Social Justice, Tutoring, and Cooking Classes: DDC Helped Students Succeed Despite the Pandemic
At the intersection of Columbia’s embrace of diversity, commitment to community engagement, and dedication to the advancement of knowledge, lies the Roger Lehecka Double Discovery Center (DDC), which leverages the university’s intellectual and human capital to provide comprehensive support to community youth in their higher education journey.
The center's approach to college access and success for first-generation and low-income youth is unique in many ways because it addresses the “whole child” through three core areas of focus: academic enrichment, college and career success, and healthy minds and bodies. This year, the senior class from DDC's high school program collectively received more than 219 letters of acceptance and nearly $3 million in scholarships from some of the best colleges and universities in the country.
“[DDC] has not only guided thousands of youth to, through, and beyond college, but also provided Columbia College undergraduates the opportunity to become more socially conscious and active citizens in their communities and in the world," said James Valentini, dean of Columbia College. "It is this connection of the Columbia student and young members of the neighboring community that creates the “double discovery” that enriches both minds well beyond their time at DDC. We are extremely proud of Double Discovery’s relationship with Columbia College.“
Like so many other institutions, DDC has had to readjust and reconfigure on the fly over the past year due to the pandemic, social unrest, and widespread economic hardship.
“The DDC staff, including our student workers, rallied and redoubled their efforts to support our students through the challenges," said Kecia Hayes, director of the Double Discovery Center. With help from partners Macquarie Group and the United Way, as well as Columbia’s Community Impact and Dining Services, the center was able to provide students and their families with emergency assistance to help with rent, close technology gaps that prevented students from participating in virtual learning, and provide meals during the holidays. Hayes added "DDC students showed themselves to be resilient and continued to thrive in their persistence to achieve their college dreams.”
The three core components of the program — academic enrichment, college and career success, and healthy minds and bodies — were adapted to the “new normal” in order to continue serving students.
DDC provided additional professional development sessions, so instructors could quickly adapt to a remote learning environment. Tutors and mentors also provided more and more flexible hours to facilitate student access to academic support. Classes were used to exploit teachable moments, allowing students to debate social justice issues, track COVID-19 variants, and discuss different methods of civic engagement.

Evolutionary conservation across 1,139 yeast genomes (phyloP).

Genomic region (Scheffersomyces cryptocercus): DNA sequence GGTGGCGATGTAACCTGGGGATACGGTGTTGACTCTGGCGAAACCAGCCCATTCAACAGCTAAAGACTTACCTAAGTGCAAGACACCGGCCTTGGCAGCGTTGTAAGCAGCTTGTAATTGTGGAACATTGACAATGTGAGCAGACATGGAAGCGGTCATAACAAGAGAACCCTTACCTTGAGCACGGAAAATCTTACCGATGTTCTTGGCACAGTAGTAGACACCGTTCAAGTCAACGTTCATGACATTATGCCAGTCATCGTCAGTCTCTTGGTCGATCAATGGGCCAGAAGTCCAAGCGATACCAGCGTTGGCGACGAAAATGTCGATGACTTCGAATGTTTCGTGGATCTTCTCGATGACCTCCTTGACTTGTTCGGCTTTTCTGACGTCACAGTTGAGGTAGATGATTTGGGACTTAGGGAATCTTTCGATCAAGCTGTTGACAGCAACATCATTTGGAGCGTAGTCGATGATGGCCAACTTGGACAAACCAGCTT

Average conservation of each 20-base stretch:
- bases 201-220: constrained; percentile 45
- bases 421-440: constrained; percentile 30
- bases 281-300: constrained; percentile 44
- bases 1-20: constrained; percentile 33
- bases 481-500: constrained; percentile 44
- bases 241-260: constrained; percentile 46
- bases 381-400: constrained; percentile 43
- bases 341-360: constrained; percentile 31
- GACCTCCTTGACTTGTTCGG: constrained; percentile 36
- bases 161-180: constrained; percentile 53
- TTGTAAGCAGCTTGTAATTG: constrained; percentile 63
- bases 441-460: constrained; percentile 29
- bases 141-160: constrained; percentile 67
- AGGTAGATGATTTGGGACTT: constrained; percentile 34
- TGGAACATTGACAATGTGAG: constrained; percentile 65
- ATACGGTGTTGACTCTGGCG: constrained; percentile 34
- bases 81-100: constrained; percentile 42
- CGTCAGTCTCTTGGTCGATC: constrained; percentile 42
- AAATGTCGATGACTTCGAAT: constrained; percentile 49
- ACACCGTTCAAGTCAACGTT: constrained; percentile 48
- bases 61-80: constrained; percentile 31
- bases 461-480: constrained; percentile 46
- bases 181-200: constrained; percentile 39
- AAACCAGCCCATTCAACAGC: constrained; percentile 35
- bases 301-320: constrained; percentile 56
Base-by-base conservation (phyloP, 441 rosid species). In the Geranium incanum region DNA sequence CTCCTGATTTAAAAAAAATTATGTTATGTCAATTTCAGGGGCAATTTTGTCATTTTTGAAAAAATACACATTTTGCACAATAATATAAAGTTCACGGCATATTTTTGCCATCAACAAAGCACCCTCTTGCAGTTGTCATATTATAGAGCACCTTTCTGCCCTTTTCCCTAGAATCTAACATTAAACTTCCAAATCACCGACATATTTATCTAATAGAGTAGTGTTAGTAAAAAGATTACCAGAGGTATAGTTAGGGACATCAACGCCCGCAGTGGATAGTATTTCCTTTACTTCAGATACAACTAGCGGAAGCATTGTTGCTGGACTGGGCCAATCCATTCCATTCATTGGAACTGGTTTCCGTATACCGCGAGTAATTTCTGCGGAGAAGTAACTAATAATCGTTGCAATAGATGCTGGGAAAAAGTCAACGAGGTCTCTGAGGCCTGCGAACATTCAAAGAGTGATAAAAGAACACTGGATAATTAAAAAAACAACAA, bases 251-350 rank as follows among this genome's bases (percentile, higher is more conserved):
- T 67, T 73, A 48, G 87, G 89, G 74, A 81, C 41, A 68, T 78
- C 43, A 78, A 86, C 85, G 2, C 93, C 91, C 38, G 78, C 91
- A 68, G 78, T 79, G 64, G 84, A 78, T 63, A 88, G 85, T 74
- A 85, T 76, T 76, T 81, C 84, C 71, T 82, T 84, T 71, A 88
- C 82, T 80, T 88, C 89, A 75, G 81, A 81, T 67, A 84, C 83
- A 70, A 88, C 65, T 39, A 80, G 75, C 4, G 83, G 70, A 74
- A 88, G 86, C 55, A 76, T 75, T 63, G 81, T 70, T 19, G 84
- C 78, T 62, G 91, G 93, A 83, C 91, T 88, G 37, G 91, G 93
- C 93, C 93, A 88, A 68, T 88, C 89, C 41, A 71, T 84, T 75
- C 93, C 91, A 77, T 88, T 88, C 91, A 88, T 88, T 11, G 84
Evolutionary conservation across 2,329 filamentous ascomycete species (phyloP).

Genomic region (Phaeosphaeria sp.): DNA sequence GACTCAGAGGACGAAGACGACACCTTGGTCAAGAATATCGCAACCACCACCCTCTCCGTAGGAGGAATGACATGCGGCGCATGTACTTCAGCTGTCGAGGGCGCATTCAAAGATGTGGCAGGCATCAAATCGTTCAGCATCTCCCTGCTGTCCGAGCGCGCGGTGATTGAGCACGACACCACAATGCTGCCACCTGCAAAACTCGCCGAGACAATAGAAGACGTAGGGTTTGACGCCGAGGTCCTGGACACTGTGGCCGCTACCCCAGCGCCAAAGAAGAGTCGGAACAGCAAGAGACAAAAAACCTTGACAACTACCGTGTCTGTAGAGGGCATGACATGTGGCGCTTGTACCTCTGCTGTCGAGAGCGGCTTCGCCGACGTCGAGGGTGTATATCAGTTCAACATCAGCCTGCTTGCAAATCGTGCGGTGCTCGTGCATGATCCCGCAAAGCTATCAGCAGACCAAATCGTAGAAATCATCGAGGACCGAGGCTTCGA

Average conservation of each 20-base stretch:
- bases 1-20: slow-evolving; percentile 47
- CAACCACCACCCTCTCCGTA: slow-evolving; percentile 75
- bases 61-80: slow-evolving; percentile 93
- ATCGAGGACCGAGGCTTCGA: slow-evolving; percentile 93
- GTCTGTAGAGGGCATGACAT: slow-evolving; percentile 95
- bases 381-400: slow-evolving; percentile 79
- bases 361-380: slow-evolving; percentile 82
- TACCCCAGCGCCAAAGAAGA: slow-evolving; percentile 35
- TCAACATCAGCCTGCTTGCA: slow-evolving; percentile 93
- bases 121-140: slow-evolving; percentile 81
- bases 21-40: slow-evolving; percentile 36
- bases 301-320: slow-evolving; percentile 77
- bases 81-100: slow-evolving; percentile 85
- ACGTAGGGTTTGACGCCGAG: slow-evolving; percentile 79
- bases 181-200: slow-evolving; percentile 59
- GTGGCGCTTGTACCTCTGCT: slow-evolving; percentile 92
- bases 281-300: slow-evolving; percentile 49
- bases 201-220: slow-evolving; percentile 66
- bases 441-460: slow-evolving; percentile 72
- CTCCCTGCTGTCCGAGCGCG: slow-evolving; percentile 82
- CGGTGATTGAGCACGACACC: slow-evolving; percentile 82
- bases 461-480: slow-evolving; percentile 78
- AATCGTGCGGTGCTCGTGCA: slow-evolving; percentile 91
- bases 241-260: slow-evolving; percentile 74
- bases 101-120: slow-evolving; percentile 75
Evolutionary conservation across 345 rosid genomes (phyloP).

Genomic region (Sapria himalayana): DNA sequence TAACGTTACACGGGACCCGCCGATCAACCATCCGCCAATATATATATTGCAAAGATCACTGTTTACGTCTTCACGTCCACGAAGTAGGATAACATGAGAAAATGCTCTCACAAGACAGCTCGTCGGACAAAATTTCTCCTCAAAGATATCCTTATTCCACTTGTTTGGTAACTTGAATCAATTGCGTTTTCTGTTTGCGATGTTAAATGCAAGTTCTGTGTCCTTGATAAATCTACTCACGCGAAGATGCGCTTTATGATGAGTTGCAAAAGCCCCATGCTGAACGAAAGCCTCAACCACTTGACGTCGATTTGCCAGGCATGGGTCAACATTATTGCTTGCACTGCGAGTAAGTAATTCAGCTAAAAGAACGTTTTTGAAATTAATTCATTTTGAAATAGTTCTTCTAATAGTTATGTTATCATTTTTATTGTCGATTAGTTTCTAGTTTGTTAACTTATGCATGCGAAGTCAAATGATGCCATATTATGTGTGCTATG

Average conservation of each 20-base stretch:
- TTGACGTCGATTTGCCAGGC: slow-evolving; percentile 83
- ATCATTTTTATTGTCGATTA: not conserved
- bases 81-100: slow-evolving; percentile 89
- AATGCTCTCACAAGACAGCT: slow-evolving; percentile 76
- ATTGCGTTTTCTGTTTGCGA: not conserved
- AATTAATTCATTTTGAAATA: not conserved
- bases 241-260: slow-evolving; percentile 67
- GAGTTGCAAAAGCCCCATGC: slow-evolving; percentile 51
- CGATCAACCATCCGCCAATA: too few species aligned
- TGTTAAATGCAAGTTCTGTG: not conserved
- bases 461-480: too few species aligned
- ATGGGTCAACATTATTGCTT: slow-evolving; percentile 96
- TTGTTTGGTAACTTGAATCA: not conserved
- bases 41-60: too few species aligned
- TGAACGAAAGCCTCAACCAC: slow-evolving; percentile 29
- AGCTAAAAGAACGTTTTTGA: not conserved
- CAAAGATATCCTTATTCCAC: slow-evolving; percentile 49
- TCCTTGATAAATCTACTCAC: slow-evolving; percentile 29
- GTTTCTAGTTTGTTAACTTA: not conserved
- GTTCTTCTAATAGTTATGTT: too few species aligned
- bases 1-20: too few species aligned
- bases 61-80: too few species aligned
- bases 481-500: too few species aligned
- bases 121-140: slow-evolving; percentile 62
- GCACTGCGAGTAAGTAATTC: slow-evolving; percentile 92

A Writing Center was established to provide workshops and tutoring that focuses on college-level writing, since 75% of the country’s 12th graders lack writing proficiency. Additionally, the Book Club, created by Jydin H. (DDC ‘23) became a place for students to strengthen their writing, improve critical thinking skills, and develop empathy for others.
College and Career Success
In addition to the weekly classes for 7th to 12th graders and College Success Mentors provided to every 12th grader in the program, DDC also launched a financial literacy course that addressed student challenges as well as the overall racial gap in education and wealth.
DDC expanded classes to explore the teachable moments as the nation grappled with the public health crisis and challenges to our democracy. Students discovered the art of debate, discussed the social issues impacting their lives, and competed in New York City Urban Debate tournaments; they learned about the biology of COVID-19, tracked virus mutations, and studied vaccine targets; and they discussed civic engagement: protest, voting, lobbying, and everything in-between with former DDC tutor, Brian Sarfo (CC’17).
Healthy Minds and Bodies
HMB strengthened its services and developed new procedures for assistance due to last year’s dramatic and emotionally stressful events. The program expanded its counseling services: one-to-one, in group, and through a hotline. Mentors also performed systematic wellness checks on students to address any family conflicts, housing difficulties, relationship issues, and more.
The program also established an emergency fund with an initial grant from the Macquarie Group to help students meet their most basic needs: rent, food, tuition, and internet access. In order to foster a sense of community in such isolating times, HMB also launched the hugely popular Cookology class where students learned to prepare healthy and balanced meals while discussing public health issues and the social injustice related to food access and quality. The program also created community-building activities, such as Feel Good Friday (creative wellness), Stress Less (support group), and a Parent Town Hall to help parents support their college-bound children.